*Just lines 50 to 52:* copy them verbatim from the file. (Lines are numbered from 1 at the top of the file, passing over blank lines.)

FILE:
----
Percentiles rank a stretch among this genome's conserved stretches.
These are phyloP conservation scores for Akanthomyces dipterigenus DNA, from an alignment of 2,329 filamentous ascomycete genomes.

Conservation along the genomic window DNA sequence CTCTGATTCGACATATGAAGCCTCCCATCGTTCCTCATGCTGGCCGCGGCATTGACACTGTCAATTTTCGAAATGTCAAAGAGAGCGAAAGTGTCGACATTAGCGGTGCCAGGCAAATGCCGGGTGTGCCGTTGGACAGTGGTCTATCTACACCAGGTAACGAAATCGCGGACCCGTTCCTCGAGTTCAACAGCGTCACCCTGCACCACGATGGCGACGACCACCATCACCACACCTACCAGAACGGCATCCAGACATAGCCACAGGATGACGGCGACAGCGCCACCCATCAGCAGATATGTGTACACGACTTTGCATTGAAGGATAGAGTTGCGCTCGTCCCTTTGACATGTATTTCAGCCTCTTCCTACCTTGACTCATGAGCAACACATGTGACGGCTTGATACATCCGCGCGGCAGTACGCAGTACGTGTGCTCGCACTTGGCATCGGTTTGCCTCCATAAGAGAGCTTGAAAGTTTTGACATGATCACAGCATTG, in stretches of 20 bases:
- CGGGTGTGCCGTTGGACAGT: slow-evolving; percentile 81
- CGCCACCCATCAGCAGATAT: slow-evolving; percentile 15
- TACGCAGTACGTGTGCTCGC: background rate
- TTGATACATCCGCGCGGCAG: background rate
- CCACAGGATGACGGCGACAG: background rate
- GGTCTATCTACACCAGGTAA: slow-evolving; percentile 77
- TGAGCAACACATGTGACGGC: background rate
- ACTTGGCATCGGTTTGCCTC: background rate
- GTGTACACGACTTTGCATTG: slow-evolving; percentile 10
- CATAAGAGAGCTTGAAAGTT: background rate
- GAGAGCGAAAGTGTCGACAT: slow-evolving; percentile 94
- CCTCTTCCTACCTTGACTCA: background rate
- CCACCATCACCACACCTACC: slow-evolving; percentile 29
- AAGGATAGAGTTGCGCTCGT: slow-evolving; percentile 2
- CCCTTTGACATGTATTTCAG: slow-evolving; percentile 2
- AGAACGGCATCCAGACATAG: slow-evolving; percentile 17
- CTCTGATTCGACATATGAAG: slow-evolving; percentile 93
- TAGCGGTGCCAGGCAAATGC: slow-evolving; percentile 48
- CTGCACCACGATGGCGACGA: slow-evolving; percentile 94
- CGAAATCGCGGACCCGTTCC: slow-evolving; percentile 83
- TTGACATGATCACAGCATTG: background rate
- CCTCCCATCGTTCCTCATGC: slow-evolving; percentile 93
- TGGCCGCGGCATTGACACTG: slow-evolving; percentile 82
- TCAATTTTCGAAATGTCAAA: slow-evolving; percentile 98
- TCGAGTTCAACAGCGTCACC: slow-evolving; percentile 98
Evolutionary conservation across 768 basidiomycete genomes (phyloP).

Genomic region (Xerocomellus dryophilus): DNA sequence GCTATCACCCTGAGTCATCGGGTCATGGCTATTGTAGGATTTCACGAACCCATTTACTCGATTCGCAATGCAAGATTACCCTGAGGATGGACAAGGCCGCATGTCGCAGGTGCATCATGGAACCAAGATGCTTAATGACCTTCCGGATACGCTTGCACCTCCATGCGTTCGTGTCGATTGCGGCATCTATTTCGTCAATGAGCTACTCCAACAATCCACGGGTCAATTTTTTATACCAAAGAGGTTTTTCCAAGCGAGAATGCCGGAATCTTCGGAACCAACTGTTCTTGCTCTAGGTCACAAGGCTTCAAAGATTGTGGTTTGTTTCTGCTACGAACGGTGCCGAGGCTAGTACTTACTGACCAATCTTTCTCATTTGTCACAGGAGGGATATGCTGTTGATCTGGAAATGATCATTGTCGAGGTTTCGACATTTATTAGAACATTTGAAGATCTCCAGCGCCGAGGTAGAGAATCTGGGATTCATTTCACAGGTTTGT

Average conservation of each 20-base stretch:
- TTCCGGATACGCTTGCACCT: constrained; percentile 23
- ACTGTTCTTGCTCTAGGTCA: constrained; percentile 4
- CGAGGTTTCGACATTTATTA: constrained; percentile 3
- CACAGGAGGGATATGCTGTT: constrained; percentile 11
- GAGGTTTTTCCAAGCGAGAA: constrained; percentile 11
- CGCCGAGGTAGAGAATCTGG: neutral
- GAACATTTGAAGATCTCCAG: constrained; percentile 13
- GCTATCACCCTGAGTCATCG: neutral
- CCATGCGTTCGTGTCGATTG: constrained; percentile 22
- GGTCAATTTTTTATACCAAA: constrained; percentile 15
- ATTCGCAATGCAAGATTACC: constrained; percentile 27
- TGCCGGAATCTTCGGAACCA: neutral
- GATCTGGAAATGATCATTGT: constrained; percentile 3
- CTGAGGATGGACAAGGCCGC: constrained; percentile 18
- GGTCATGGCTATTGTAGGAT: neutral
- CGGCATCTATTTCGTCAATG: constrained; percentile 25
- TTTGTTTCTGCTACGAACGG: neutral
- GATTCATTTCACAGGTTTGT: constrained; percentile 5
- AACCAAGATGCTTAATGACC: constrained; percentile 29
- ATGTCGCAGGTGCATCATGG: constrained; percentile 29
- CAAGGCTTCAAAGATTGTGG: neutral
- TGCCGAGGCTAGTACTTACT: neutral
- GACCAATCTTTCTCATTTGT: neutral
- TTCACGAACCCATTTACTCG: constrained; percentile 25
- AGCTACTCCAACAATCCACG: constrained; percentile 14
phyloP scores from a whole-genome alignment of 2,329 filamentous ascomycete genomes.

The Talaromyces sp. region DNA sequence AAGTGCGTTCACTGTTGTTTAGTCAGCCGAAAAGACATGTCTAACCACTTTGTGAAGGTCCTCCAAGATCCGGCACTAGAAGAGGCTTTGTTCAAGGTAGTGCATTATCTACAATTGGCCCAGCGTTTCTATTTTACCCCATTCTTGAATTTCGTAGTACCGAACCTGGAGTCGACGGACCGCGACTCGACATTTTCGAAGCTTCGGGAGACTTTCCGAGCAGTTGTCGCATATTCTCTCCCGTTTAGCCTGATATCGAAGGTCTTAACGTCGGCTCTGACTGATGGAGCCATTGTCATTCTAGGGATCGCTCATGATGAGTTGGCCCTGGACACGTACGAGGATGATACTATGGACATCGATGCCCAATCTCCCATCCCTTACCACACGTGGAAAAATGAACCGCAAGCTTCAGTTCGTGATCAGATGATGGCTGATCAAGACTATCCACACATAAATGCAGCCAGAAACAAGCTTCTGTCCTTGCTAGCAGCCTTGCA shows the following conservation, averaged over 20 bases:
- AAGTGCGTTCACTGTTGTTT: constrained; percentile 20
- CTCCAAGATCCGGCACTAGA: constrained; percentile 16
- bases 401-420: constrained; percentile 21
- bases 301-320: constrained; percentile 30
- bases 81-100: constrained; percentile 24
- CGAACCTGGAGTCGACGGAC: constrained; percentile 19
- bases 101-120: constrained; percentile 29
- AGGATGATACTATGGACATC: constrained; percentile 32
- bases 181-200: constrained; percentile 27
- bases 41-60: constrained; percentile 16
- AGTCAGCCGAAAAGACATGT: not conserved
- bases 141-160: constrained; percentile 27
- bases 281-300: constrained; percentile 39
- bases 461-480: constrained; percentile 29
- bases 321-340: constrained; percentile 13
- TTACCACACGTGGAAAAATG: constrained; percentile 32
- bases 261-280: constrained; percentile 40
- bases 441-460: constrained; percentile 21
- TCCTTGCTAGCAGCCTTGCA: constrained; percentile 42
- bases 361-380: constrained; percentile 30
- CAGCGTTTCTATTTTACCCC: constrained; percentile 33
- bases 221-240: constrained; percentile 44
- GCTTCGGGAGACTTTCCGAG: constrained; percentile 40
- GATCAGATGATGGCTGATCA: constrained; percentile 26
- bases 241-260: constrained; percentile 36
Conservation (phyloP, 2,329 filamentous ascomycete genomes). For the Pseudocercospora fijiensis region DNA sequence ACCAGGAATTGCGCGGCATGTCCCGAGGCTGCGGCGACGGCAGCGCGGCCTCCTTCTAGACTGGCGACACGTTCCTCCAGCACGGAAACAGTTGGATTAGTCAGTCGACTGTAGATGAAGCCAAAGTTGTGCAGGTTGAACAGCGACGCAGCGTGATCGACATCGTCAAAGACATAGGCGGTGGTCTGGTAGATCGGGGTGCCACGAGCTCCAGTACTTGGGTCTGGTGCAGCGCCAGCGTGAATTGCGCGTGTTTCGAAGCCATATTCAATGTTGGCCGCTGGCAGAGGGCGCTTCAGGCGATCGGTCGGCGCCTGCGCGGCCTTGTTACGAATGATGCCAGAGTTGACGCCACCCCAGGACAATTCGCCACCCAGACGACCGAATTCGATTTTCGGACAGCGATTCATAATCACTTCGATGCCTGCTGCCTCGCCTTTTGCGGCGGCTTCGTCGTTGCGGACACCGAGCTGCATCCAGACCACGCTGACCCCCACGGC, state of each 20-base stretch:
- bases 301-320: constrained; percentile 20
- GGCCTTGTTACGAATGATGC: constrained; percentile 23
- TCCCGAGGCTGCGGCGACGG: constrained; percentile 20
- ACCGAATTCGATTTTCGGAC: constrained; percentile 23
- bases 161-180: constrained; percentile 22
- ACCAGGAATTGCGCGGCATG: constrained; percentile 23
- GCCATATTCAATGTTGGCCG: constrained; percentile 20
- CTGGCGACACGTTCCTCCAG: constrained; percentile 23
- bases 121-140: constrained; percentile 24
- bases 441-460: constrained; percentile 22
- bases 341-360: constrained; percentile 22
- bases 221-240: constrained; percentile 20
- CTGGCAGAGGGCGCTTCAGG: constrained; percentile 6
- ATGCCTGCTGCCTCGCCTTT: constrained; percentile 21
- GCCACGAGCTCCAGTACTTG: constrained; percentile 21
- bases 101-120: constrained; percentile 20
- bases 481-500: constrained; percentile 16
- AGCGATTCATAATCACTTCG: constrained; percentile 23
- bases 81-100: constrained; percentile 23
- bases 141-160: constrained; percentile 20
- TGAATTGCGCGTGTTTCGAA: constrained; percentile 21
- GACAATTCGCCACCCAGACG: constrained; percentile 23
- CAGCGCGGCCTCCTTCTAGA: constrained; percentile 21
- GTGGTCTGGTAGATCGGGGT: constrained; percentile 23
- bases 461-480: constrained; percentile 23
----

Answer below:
- AACCAAGATGCTTAATGACC: constrained; percentile 29
- ATGTCGCAGGTGCATCATGG: constrained; percentile 29
- CAAGGCTTCAAAGATTGTGG: neutral